PHILADELPHIA -- An hour before tipoff in Game 6 of an Eastern Conference semifinal series against the 76ers, Boston Celtics coach Doc Rivers leaned on a wall outside the visitor's locker room Wednesday evening and smiled when a reporter asked whether he was able to gauge his team's mood and energy level before a potential closeout contest.
"Hell if I know," quipped Rivers, who noted he has never quite been able get a read on his team before games. Which sort of makes him like the rest of us.
Two nights after the Celtics shot a blistering 52.2 percent from the floor and rode a second-half surge to a Game 5 victory that left them on the cusp of punching their ticket to the conference finals, Boston bricked its way through what would politely be dubbed an eyesore of an offensive effort, shooting a mere 33.3 percent overall and enduring an 82-75 defeat against the 76ers at Wells Fargo Center.
That loss sends the series, now tied at 3, back to Boston for a decisive Game 7 on Saturday night at TD Garden.
"We didn't have it," Rivers said of his team's energy. "I thought [Philadelphia] had a lot of energy tonight, a lot of energy from the building. I really just thought they outplayed us."
The Celtics will have two days to rest weary legs and try to figure out where in the world their offense disappeared to in the 48 hours between Games 5 and 6. It clearly didn't make the team charter to Philadelphia.
Boston lacked both the energy and offensive cohesion that decorated the second half of Monday's win. Still, the 76ers did their best to let the Celtics hang around for a late charge that simply never came because Boston couldn't make shots.
"The shots we missed tonight, we made in Game 5," point guard Rajon Rondo said. "That's basketball."
Rondo made the case that Boston shot 27.8 percent in a let's-never-speak-of-it-again second quarter, but actually led by 36-33 at the intermission. Wrap your brain around that.
Even so, the Celtics couldn't generate anything consistently on offense. Rondo had a mere three first-half assists, two of which came in the final 39.9 seconds of the second quarter.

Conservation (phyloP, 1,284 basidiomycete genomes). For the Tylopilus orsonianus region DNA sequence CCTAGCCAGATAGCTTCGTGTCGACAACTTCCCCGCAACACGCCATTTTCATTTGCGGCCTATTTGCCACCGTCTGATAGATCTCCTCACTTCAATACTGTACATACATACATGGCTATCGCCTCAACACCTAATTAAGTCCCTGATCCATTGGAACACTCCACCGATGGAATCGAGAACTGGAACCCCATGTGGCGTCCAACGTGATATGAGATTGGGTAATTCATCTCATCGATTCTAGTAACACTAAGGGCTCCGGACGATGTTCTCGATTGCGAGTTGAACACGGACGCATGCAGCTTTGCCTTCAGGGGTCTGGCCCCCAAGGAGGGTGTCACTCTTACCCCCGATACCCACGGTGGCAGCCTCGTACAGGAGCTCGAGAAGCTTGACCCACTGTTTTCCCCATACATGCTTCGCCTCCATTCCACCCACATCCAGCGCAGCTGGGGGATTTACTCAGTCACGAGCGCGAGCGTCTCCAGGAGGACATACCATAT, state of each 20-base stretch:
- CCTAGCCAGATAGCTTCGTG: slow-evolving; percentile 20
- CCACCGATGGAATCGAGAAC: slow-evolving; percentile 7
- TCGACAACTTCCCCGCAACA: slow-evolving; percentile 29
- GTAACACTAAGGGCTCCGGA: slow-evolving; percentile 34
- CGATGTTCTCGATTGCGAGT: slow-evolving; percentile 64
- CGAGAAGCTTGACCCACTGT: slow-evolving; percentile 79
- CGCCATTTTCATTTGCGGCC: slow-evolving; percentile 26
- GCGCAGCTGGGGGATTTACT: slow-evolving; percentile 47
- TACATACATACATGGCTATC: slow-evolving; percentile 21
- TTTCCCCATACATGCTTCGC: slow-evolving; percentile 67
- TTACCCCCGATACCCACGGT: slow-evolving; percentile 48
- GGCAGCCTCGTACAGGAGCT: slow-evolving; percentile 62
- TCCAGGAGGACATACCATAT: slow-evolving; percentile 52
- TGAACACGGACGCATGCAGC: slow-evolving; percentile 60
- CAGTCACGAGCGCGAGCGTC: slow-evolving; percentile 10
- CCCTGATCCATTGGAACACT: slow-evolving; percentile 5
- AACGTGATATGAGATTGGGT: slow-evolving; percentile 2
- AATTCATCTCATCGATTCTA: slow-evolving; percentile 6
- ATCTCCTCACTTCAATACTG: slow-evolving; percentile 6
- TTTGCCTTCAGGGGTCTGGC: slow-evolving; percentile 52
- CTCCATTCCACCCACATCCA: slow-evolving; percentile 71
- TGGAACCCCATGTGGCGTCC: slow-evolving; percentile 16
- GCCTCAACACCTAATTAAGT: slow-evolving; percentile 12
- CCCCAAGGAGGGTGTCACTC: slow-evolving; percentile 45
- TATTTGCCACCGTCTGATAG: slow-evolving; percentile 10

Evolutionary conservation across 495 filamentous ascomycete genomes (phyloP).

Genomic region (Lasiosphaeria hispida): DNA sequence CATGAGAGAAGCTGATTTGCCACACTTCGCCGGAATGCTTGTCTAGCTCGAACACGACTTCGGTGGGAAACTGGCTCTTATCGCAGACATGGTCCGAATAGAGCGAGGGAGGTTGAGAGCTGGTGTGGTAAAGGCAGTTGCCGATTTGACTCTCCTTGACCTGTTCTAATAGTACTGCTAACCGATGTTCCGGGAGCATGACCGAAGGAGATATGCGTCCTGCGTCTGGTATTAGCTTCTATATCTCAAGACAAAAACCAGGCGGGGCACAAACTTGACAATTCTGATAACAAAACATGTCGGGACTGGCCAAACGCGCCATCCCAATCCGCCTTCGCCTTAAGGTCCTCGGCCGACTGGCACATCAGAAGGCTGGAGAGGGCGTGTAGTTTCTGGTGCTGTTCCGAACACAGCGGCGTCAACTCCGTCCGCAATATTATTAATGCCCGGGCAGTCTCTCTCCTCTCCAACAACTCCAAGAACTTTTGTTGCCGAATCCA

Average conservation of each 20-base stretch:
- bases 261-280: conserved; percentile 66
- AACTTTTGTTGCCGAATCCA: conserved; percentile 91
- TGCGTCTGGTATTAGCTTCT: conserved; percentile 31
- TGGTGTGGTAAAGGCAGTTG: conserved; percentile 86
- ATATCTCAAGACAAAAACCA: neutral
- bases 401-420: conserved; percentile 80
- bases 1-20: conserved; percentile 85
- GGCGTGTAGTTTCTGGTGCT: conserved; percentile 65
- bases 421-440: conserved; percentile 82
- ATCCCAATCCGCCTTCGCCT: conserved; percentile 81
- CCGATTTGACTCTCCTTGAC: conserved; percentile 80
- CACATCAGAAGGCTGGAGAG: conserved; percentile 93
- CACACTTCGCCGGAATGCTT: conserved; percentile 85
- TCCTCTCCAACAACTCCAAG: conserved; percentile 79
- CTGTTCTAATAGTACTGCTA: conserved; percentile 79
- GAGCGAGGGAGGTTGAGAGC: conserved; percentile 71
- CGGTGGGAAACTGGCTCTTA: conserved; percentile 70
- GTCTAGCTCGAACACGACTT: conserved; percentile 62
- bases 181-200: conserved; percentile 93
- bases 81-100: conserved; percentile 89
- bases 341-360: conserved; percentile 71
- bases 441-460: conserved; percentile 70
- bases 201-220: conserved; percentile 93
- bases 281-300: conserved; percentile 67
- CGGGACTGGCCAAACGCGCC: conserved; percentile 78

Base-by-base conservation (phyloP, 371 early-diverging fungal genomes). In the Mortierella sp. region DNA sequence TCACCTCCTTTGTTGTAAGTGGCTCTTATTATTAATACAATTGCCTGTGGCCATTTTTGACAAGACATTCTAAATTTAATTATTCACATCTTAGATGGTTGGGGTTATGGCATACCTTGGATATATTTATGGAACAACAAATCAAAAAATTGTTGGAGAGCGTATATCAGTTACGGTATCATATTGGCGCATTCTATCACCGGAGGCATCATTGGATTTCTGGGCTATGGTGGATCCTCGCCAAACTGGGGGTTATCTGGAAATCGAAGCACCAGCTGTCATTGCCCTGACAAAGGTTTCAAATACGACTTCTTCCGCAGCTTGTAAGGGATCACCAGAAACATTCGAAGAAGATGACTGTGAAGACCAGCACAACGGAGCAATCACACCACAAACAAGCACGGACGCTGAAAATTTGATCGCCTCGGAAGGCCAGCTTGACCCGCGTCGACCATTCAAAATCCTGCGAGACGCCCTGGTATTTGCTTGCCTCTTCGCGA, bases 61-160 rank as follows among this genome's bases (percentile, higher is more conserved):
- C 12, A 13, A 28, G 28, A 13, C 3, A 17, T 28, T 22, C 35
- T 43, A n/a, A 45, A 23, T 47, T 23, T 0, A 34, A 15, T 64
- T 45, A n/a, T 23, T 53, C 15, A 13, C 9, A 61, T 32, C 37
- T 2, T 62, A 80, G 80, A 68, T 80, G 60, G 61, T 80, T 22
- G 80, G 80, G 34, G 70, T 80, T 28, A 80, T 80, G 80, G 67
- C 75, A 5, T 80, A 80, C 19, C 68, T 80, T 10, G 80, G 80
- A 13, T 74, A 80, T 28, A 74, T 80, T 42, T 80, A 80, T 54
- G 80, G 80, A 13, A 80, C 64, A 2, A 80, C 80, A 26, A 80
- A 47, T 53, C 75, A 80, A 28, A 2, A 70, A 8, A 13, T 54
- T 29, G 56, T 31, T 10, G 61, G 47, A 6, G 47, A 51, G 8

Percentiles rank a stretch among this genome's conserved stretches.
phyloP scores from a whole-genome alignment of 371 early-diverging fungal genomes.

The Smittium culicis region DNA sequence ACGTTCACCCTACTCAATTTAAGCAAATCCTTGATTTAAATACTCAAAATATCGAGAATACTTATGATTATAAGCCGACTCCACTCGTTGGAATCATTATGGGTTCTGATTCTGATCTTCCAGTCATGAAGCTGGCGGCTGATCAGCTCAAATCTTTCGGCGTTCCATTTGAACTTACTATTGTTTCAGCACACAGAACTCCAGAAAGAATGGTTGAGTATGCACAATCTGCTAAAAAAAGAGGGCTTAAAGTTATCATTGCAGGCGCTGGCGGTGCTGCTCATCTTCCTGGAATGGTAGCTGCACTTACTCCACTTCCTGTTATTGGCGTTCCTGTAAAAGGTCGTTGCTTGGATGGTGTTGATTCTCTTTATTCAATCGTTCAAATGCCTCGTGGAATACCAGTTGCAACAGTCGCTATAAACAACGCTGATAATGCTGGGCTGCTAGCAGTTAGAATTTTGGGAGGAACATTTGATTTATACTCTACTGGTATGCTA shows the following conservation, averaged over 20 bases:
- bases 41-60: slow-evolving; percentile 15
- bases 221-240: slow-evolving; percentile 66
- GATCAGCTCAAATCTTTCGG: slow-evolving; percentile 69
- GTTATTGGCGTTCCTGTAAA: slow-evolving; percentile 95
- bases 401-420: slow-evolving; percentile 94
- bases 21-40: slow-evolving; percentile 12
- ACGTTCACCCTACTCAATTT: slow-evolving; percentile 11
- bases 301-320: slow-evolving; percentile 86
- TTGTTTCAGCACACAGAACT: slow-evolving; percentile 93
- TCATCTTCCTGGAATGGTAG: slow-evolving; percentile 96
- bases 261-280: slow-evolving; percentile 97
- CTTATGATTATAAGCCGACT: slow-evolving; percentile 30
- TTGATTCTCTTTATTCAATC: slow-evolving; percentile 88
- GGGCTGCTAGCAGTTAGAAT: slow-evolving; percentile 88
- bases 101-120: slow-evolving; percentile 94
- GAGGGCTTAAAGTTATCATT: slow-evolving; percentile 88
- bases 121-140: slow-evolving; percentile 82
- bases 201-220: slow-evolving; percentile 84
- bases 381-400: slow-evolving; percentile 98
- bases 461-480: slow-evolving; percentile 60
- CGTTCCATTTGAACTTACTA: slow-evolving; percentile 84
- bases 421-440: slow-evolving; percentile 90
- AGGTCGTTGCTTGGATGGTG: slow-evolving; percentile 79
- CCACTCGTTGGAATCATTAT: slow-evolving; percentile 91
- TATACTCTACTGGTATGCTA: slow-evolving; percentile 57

That's astounding considering he entered Wednesday's game having recorded at least 13 assists in each of his previous five playoff games, only the second player in NBA history to accomplish that feat, according to Elias Sports Bureau. Magic Johnson did it three different times in his career.
Boston as a whole generated a mere 14 assists in Game 6. Rondo finished with six. What happened to the player who was so aggressive and turned Game 5 around with his full-throttle play?
"I don't know; he wanted to play well," Rivers said with a shrug. "I thought he attacked early and missed some shots. He probably got caught in between himself, because he saw that the offense wasn't working, so I thought he was kind of trying to orchestrate the offense and trying to go, and he probably got caught in the middle tonight. It happens. He'll be better."
Rivers must hope his team as a whole will be better. After dropping a season-high 27 points in Wednesday's Game 5 triumph, Brandon Bass came crashing back to earth, misfiring on 10 of 12 shots. Rondo missed 10 shots, too (4-of-14), while Ray Allen was a mere 4-of-11 (1-for-5 beyond the 3-point arc).
While both sides endured lulls in scoring, the 76ers seemed committed to getting to the rim and generating points in the paint. They dominated that area of the game, finishing with a 42-16 advantage in the paint.
Oh sure, Philadelphia missed its free throws (going 17-of-28 overall) and Boston utilized its own trips to the charity stripe (20-of-23) to hang around. But the Celtics soon got away from moving the ball, instead settling for contested jumpers late in the shot clock, and nothing fell. Still within four points at the start of the fourth quarter, Boston never made a truly serious charge.
Maybe Rivers should have seen this coming. Let's face it: The Celtics have been atrocious in first-chance closeouts, particularly on the road.
With Wednesday's loss, Boston is now a mere 10-13 in closeout games in the Big Three era, including a 2-11 mark on the road. The good news: They're headed home for Game 7, and they typically atone for letting the opposition live another day.
If you were expecting a livid Celtics locker room, you'd be surprised at the overall tone. Kevin Garnett seemed the most upset at a failed chance to end the series and get a chance for some much-needed rest. But Boston players were not short on confidence, even after their dismal offensive effort.
"Win or go home," Garnett said. "Confidence is very high. We've been here before, very experienced. All out. Nothing less."
It's hard to imagine the Celtics' offense giving much less. And that's what Boston clung to as a bit of a silver lining. The Celtics played about as bad an offensive game as they could and still had a chance to steal one. Players rallied around the notion that making some adjustments -- and, more importantly, some shots -- should allow them to finish this series Saturday.
At the end of his news conference Wednesday, Rivers was asked whether this loss reminds him of a Game 6 loss to the Cavaliers in the 2008 conference semifinals. Boston shot 39.7 percent and endured an ugly 74-69 defeat in Cleveland, only to bounce back with a 97-92 triumph in Game 7 in Boston two days later.
Rivers smiled and noted he didn't remember that until the reporter brought it up, then said, "If we can do the same thing, then that would be terrific."